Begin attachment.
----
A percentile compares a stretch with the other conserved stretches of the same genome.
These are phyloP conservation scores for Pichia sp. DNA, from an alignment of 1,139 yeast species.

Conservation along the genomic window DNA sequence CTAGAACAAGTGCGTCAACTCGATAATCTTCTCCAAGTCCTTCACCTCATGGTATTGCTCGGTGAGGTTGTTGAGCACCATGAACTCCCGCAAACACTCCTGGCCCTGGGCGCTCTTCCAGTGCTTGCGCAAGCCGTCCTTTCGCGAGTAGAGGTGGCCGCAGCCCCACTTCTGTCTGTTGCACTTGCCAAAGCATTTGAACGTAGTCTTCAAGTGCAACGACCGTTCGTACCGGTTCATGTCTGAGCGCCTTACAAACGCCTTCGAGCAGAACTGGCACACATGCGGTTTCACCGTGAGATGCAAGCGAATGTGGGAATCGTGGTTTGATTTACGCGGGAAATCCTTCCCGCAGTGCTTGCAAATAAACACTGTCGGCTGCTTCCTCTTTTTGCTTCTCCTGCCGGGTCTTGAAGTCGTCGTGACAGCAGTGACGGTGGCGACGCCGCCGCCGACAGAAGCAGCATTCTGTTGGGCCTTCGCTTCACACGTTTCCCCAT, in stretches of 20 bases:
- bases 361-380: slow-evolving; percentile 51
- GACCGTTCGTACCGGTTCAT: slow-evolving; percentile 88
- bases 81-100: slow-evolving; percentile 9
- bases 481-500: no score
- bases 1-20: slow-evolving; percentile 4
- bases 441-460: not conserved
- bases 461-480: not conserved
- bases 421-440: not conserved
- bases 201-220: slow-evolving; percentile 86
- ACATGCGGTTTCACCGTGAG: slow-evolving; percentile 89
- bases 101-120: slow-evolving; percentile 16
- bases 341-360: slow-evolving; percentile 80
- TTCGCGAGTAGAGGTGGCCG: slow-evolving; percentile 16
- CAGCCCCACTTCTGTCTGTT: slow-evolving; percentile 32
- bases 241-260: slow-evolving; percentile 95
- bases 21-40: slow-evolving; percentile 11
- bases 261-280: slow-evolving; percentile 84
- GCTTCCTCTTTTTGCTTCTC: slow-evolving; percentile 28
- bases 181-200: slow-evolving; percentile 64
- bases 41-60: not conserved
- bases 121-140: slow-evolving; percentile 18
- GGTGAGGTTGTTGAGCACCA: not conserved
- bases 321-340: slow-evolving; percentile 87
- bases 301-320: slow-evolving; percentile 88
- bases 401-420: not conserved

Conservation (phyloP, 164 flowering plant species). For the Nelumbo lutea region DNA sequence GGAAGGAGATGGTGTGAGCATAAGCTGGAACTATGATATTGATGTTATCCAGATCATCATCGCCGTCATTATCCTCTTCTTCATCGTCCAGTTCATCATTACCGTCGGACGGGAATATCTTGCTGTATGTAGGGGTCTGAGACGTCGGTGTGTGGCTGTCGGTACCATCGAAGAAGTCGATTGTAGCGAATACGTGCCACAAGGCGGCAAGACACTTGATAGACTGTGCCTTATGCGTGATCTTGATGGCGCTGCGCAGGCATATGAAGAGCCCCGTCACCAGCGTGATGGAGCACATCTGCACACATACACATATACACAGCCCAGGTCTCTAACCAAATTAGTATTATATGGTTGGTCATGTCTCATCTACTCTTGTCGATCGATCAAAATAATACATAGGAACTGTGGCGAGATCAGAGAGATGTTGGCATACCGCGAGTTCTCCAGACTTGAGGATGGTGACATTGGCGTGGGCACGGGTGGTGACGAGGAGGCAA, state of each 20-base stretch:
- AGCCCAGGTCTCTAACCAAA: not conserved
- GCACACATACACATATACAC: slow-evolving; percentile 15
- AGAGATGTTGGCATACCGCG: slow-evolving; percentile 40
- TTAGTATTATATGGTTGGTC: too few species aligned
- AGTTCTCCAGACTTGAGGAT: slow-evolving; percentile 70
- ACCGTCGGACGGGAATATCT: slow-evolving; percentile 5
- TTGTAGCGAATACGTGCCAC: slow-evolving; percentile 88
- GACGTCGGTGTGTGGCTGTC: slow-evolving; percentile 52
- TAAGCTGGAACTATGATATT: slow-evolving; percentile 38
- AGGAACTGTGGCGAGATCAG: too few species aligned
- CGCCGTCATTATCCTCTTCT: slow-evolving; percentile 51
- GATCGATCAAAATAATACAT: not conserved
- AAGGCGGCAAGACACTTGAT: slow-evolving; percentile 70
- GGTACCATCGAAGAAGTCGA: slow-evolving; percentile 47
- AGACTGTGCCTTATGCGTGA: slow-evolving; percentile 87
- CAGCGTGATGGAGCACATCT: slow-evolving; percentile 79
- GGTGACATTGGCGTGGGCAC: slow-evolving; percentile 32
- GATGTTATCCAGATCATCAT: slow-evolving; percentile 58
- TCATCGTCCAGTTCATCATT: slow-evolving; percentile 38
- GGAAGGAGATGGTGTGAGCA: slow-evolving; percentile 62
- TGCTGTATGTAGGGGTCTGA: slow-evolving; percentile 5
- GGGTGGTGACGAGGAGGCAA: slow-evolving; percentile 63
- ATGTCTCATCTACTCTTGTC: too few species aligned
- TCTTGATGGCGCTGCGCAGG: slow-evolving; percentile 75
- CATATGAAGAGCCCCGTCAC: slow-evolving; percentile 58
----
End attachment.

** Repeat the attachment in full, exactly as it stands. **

A percentile compares a stretch with the other conserved stretches of the same genome.
These are phyloP conservation scores for Pichia sp. DNA, from an alignment of 1,139 yeast species.

Conservation along the genomic window DNA sequence CTAGAACAAGTGCGTCAACTCGATAATCTTCTCCAAGTCCTTCACCTCATGGTATTGCTCGGTGAGGTTGTTGAGCACCATGAACTCCCGCAAACACTCCTGGCCCTGGGCGCTCTTCCAGTGCTTGCGCAAGCCGTCCTTTCGCGAGTAGAGGTGGCCGCAGCCCCACTTCTGTCTGTTGCACTTGCCAAAGCATTTGAACGTAGTCTTCAAGTGCAACGACCGTTCGTACCGGTTCATGTCTGAGCGCCTTACAAACGCCTTCGAGCAGAACTGGCACACATGCGGTTTCACCGTGAGATGCAAGCGAATGTGGGAATCGTGGTTTGATTTACGCGGGAAATCCTTCCCGCAGTGCTTGCAAATAAACACTGTCGGCTGCTTCCTCTTTTTGCTTCTCCTGCCGGGTCTTGAAGTCGTCGTGACAGCAGTGACGGTGGCGACGCCGCCGCCGACAGAAGCAGCATTCTGTTGGGCCTTCGCTTCACACGTTTCCCCAT, in stretches of 20 bases:
- bases 361-380: slow-evolving; percentile 51
- GACCGTTCGTACCGGTTCAT: slow-evolving; percentile 88
- bases 81-100: slow-evolving; percentile 9
- bases 481-500: no score
- bases 1-20: slow-evolving; percentile 4
- bases 441-460: not conserved
- bases 461-480: not conserved
- bases 421-440: not conserved
- bases 201-220: slow-evolving; percentile 86
- ACATGCGGTTTCACCGTGAG: slow-evolving; percentile 89
- bases 101-120: slow-evolving; percentile 16
- bases 341-360: slow-evolving; percentile 80
- TTCGCGAGTAGAGGTGGCCG: slow-evolving; percentile 16
- CAGCCCCACTTCTGTCTGTT: slow-evolving; percentile 32
- bases 241-260: slow-evolving; percentile 95
- bases 21-40: slow-evolving; percentile 11
- bases 261-280: slow-evolving; percentile 84
- GCTTCCTCTTTTTGCTTCTC: slow-evolving; percentile 28
- bases 181-200: slow-evolving; percentile 64
- bases 41-60: not conserved
- bases 121-140: slow-evolving; percentile 18
- GGTGAGGTTGTTGAGCACCA: not conserved
- bases 321-340: slow-evolving; percentile 87
- bases 301-320: slow-evolving; percentile 88
- bases 401-420: not conserved

Conservation (phyloP, 164 flowering plant species). For the Nelumbo lutea region DNA sequence GGAAGGAGATGGTGTGAGCATAAGCTGGAACTATGATATTGATGTTATCCAGATCATCATCGCCGTCATTATCCTCTTCTTCATCGTCCAGTTCATCATTACCGTCGGACGGGAATATCTTGCTGTATGTAGGGGTCTGAGACGTCGGTGTGTGGCTGTCGGTACCATCGAAGAAGTCGATTGTAGCGAATACGTGCCACAAGGCGGCAAGACACTTGATAGACTGTGCCTTATGCGTGATCTTGATGGCGCTGCGCAGGCATATGAAGAGCCCCGTCACCAGCGTGATGGAGCACATCTGCACACATACACATATACACAGCCCAGGTCTCTAACCAAATTAGTATTATATGGTTGGTCATGTCTCATCTACTCTTGTCGATCGATCAAAATAATACATAGGAACTGTGGCGAGATCAGAGAGATGTTGGCATACCGCGAGTTCTCCAGACTTGAGGATGGTGACATTGGCGTGGGCACGGGTGGTGACGAGGAGGCAA, state of each 20-base stretch:
- AGCCCAGGTCTCTAACCAAA: not conserved
- GCACACATACACATATACAC: slow-evolving; percentile 15
- AGAGATGTTGGCATACCGCG: slow-evolving; percentile 40
- TTAGTATTATATGGTTGGTC: too few species aligned
- AGTTCTCCAGACTTGAGGAT: slow-evolving; percentile 70
- ACCGTCGGACGGGAATATCT: slow-evolving; percentile 5
- TTGTAGCGAATACGTGCCAC: slow-evolving; percentile 88
- GACGTCGGTGTGTGGCTGTC: slow-evolving; percentile 52
- TAAGCTGGAACTATGATATT: slow-evolving; percentile 38
- AGGAACTGTGGCGAGATCAG: too few species aligned
- CGCCGTCATTATCCTCTTCT: slow-evolving; percentile 51
- GATCGATCAAAATAATACAT: not conserved
- AAGGCGGCAAGACACTTGAT: slow-evolving; percentile 70
- GGTACCATCGAAGAAGTCGA: slow-evolving; percentile 47
- AGACTGTGCCTTATGCGTGA: slow-evolving; percentile 87
- CAGCGTGATGGAGCACATCT: slow-evolving; percentile 79
- GGTGACATTGGCGTGGGCAC: slow-evolving; percentile 32
- GATGTTATCCAGATCATCAT: slow-evolving; percentile 58
- TCATCGTCCAGTTCATCATT: slow-evolving; percentile 38
- GGAAGGAGATGGTGTGAGCA: slow-evolving; percentile 62
- TGCTGTATGTAGGGGTCTGA: slow-evolving; percentile 5
- GGGTGGTGACGAGGAGGCAA: slow-evolving; percentile 63
- ATGTCTCATCTACTCTTGTC: too few species aligned
- TCTTGATGGCGCTGCGCAGG: slow-evolving; percentile 75
- CATATGAAGAGCCCCGTCAC: slow-evolving; percentile 58